Energy Envelope Theory is an energy management system developed and tested by Dr. Leonard Jason.
Notable studies[new][edit source][reply]
- 2008, The Energy Envelope Theory and myalgic encephalomyelitis/chronic fatigue syndrome(Full text)
- 2013, Energy Conservation/Envelope Theory Interventions to Help Patients with Myalgic Encephalomyelitis/Chronic Fatigue Syndrome(Full Text)
See also[new][edit source][reply]
Learn more[new][edit source][reply]
- 2009, Solve ME/CFS Initiative - Managing Your Energy Envelope by Bruce Campbell (pdf)
- 2013, Conserving Energy and Coping Work in Chronic Fatigue Syndrome Except When They Don’t: Study Suggests Large Group Gets No Help by Cort Johnson for Health Rising
- Jason, Leonard A.; Muldowney, Kathleen; Torres-Harding, Susan (2008), "The Energy Envelope Theory and myalgic encephalomyelitis/chronic fatigue syndrome", American Association of Occupational Health Nurses, 56 (5): 189-95, doi:10.3928/08910162-20080501-06
- Jason, Leonard A.; Brown, Molly; Brown, Abigail; Evans, Meredyth; Flores, Samantha; Grant-Holler, Elisa; Sunnquist, Madison (January 14, 2013). "Energy Conservation/Envelope Theory Interventions to Help Patients with Myalgic Encephalomyelitis/Chronic Fatigue Syndrome". Fatigue (Abingdon, Eng. Print). 1 (1–2): 27–42. doi:10.1080/21641846.2012.733602. ISSN 2164-1846. PMID 23504301.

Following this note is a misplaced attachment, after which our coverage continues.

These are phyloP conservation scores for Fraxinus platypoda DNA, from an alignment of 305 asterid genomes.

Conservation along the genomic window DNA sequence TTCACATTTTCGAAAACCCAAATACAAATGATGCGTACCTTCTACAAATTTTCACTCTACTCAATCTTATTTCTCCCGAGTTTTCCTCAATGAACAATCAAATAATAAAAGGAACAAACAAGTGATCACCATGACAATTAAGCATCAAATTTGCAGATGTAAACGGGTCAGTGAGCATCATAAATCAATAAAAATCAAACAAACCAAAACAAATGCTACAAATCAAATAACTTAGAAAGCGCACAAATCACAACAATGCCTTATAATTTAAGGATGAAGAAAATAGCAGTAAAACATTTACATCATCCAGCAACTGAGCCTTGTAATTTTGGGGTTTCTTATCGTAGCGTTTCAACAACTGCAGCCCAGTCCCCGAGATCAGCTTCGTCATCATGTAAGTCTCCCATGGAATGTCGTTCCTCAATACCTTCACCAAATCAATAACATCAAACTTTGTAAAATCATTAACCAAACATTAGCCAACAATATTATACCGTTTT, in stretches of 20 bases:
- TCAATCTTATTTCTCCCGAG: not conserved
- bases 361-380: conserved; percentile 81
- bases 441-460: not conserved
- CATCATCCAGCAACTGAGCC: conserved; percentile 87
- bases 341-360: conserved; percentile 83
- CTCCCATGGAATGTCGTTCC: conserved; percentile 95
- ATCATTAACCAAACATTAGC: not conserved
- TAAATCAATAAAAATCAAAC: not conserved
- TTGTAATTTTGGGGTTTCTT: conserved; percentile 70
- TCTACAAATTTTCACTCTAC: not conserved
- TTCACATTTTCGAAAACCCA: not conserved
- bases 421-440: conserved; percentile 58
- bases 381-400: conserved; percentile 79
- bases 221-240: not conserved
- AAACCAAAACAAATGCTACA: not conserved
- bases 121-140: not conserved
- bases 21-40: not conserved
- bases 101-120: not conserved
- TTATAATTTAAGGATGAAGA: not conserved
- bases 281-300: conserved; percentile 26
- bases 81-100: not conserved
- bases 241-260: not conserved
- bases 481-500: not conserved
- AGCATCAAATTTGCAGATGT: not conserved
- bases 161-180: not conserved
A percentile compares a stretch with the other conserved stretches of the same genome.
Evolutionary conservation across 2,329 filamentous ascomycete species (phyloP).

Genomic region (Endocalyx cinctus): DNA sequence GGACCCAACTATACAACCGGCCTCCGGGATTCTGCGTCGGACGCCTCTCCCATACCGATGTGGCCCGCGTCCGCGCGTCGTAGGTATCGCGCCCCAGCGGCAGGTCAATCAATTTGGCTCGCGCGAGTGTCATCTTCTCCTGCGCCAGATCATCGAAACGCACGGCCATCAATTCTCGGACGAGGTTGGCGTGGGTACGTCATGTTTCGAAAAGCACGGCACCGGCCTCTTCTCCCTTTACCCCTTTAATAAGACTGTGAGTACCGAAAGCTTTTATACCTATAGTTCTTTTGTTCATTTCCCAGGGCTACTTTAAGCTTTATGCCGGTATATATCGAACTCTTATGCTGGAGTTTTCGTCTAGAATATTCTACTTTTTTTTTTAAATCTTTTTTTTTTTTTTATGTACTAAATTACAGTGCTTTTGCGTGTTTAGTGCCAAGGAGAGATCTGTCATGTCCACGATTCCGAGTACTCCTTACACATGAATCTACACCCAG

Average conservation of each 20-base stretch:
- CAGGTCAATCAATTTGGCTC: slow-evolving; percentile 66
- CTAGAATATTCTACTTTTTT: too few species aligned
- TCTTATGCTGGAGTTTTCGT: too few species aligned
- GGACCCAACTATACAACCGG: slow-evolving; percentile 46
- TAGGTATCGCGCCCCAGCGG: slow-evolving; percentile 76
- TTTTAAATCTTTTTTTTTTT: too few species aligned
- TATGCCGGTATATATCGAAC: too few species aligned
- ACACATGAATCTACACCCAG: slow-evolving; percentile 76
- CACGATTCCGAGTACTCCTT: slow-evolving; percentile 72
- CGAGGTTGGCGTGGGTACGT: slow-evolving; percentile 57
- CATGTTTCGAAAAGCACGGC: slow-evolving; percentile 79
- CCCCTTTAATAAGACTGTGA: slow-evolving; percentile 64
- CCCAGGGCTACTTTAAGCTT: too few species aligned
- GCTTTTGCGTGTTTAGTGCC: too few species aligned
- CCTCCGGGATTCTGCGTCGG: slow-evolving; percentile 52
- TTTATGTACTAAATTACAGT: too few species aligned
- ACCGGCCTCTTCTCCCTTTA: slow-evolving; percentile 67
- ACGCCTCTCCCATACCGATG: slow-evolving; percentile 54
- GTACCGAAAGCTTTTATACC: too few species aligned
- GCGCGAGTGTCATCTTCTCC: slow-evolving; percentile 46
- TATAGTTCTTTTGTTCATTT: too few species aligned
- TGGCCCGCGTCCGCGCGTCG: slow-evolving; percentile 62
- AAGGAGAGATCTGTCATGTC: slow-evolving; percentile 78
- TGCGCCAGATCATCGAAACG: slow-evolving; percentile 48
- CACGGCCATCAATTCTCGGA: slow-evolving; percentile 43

myalgic encephalomyelitis (M.E.) - A disease often marked by neurological symptoms, but fatigue is sometimes a symptom as well. Some diagnostic criteria distinguish it from chronic fatigue syndrome, while other diagnostic criteria consider it to be a synonym for chronic fatigue syndrome. A defining characteristic of ME is post-exertional malaise (PEM), or post-exertional neuroimmune exhaustion (PENE), which is a notable exacerbation of symptoms brought on by small exertions. PEM can last for days or weeks. Symptoms can include cognitive impairments, muscle pain (myalgia), trouble remaining upright (orthostatic intolerance), sleep abnormalities, and gastro-intestinal impairments, among others. An estimated 25% of those suffering from ME are housebound or bedbound. The World Health Organization (WHO) classifies ME as a neurological disease.